A PIC based DDS module
Table of contents
How to produce analog frequencies with digital microcontrollers? Have you ever
had this problem? A while ago I had it. So I started to learn how to do it.
Here are results of this learning process. To start there are some realy good
resources available on the internet as well there are some good books.
For the basics look at:
So how can it be done using a simple PIC 16F84. First of all all - don't expect
too much quality of the generated signals. I have simulated my PIC DDS
using this MatLab script (
http://www.mathworks.com/). Open the script as text in MatLab (or your
text editor) and change the parameters at the beginning according to your
needs. This script then generates the sine table (in decimal and hexadecimal
form) for the pic. Copy and paste the hexadecimal version directly to your program.
The script also produces two graphics. Figure 1. shows the difference
between the original calculated floating point sine and the rounded integer
(you have to zoom within MatLab to see the difference) and Figure 2.
shows the quality of the signal based on the frequency your PIC is running.
(The blue sawtooth curve just shows the value of an index into the sine
table and as you can see it represents a sawtooth function. This means you can
also very simply produce sawtooth signals)
The two images below show the results for a PIC 16F84 running at 4 MHz, a
sine table with 256 entries, 8 bit sine table values, a phase accumulator
width of 24 bit and an assembler loop of 28 instructions to output a sinetable
% ----- USER CONFIG -----
TableSize = 256; % number of elements in sinetable
Floop = 28; % number of instructions per DDS loop
Freq = 1000; % wanted output Frequency
AccWidth = 3; % accumulator width 3 Bytes
fXtal = 4000000; % main PIC16F84 osci
Image 1: MatLab Figure 1.
Image 2: MatLab Figure 2.
As you can see from this charts the quality of the output signal is not that
good but up to about 4kHz it's enough for most applications. If you use a
20 MHz PIC you will get better results and a bigger frequency range. Every 8 bits
of the selected sine table entry is put to port c of the pic. to get a analog
value a digital to analog converter is used. The output from this is a analog
signal at the frequency you have selected in the source of the PIC assembler
program. To reduce harmonics you can filter this signal.
The SineDDS assembler programm outputs a 1000 Hz signal when you press the
key the first time. It increments this signal in 100 Hz steps every time
you press the key until a frequency of 3000 Hz is reached. At 3000 Hz it rolls
over to 1000 Hz.
THIS CONTENT IS PROVIDED TO INTERESTED PEOPLE "AS IS" FOR NON COMERCIAL
PURPOSE ONLY. UNDER NO CIRCUMSTANCES I AM RESPONSIBLE FOR ANY DAMAGES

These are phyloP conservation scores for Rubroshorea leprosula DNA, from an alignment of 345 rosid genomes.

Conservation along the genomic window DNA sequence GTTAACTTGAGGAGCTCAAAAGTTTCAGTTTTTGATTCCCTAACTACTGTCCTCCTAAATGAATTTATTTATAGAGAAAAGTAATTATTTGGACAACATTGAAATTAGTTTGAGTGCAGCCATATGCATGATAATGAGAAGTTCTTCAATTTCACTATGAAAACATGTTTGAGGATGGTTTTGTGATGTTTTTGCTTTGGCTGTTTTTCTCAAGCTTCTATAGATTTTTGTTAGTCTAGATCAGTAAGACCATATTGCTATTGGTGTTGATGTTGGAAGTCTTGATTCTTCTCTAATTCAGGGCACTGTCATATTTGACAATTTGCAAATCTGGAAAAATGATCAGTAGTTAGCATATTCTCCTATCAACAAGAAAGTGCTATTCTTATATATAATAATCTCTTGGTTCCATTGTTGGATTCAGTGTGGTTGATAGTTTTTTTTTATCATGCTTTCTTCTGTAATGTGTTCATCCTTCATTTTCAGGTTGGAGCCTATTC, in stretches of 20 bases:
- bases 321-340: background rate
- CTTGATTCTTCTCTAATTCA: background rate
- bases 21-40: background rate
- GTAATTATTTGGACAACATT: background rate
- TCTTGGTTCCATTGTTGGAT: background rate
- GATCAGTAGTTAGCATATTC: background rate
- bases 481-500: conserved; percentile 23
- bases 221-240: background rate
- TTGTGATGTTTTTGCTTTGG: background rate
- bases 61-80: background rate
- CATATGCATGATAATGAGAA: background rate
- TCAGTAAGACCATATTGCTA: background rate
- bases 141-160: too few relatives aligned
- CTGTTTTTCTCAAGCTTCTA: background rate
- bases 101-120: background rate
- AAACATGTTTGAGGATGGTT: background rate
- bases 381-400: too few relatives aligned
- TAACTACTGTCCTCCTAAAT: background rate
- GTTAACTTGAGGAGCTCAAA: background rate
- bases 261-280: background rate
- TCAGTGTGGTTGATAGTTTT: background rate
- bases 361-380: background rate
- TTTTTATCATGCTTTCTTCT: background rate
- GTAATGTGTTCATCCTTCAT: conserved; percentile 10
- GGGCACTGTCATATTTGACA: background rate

TO YOUR RADIO, PC OR OTHER EQUIPMENT. THIS DEVICE WAS TESTED UNDER
DIFFERENT CONDITIONS AND UNTIL NOW IT WORKS WITHOUT PROBLEMS.
As you can see in the schematic I use an old ZN426 D/A converter for this project. I's
faily old and I think no longer manufactured. But you can use any other 8 bit D/A converter
instead. Just connect all pins from the PIC port B to the corresponding inputs of the D/A
(PIC B0 to D0 of the D/A, B1 to D1 .....). The output of the D/A converter can be filtered
and/or amplified using standard OpAmps. Filter and amplifier are not shown in the schematic.
If you dont have a D/A converter at hand you can even use a R-2R resistor network. More
infos on that can be found in
Microchip Application Note number AN655.
Image 3: PIC DDS schematic
There is no PCB available for this project. It was intended just as a proof of
concept and prototyped on a breadboard. See the pictures.
These are the PIC 16F84 assembler listings for the DDS. They are
in Microchip MPASM (MPLAB) format. Just copy them into a directory,
compile SineDDS.asm and program the resulting SineDDS.hex file into the PIC.
Tools.h, Tools.asm - general tools
SineDDS.asm - main routines of the DDS
Or download all of these in this zip file.
To handle ZIP file look at WinZip
Pictures of the finished DDS module
As you can see on these pictures all 8 pins of PIC port B are connected to the
D/A converter ZN426 and the output of this is connected to the PC's soundcard.
Now you can start some testsoftware to measure the signals generated.
Image 4: PIC DDS prototype
Notes & Comments
Below are two spectrum graphics. It is a comparison between a 1000 Hz signal
generated with this PIC program and a 1000 Hz signal gerated with my
AD9835 DDS Module.
Image 5: PIC DDS 1000 Hz spectrum
Image 6: AD9835 DDS Module 1000 Hz spectrum
There is some room for expansion in this project. You can for example add
functionality to set the frequency serialy via two unused pins on port A.
With this functionality you have a NCO Numericaly Controlled Oscillator)
you can control for example with your pc or with another PIC.
Another possible extension would be to use two frequency registers. As you
meight see on the spectrum analyser when pressing S1 to switch to another
frequency there is a short interruption of the signal producing a lot of
unwanted harmonics. To overcome this you can use two frequency registers.
You can set one while the other is still at the previous frequency and
producing output. Then when the second register is set you just swap
the two. The same concept is used in DDS chips. See my
AD9835 Module Page
(and the PIC source there) for more infos.